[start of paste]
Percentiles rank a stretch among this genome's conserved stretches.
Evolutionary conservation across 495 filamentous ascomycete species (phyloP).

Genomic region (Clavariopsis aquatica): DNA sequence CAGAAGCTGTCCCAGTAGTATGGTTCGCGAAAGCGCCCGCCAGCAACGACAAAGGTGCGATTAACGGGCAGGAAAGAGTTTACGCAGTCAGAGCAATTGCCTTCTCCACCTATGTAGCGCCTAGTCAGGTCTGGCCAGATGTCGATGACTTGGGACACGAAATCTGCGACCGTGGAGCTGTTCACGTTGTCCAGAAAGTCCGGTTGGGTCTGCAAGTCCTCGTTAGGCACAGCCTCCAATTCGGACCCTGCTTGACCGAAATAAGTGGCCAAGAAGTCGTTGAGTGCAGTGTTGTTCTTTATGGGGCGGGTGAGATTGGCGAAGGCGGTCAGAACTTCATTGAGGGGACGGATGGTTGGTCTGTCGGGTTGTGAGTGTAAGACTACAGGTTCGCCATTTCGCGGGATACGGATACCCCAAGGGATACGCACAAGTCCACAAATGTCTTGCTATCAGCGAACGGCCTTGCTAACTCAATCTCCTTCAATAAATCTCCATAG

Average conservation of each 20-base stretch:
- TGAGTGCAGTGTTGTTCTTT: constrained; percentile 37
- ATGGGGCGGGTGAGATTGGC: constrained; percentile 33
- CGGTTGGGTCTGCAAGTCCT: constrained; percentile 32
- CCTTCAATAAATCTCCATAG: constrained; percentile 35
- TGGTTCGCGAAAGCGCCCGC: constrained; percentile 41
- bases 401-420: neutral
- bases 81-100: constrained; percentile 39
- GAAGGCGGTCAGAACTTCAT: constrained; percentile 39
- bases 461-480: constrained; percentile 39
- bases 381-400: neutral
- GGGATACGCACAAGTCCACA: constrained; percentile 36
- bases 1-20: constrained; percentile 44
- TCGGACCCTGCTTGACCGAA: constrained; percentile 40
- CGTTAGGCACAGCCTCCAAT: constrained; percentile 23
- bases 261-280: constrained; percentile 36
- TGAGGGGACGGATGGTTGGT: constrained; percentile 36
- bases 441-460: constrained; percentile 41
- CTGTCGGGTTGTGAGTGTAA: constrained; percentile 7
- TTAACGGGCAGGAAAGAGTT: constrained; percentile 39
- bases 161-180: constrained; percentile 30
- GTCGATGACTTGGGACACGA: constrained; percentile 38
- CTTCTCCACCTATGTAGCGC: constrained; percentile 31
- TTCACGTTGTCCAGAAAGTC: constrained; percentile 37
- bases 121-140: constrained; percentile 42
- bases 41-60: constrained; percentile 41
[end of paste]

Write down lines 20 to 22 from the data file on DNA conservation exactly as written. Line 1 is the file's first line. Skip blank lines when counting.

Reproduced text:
- TGAGGGGACGGATGGTTGGT: constrained; percentile 36
- bases 441-460: constrained; percentile 41
- CTGTCGGGTTGTGAGTGTAA: constrained; percentile 7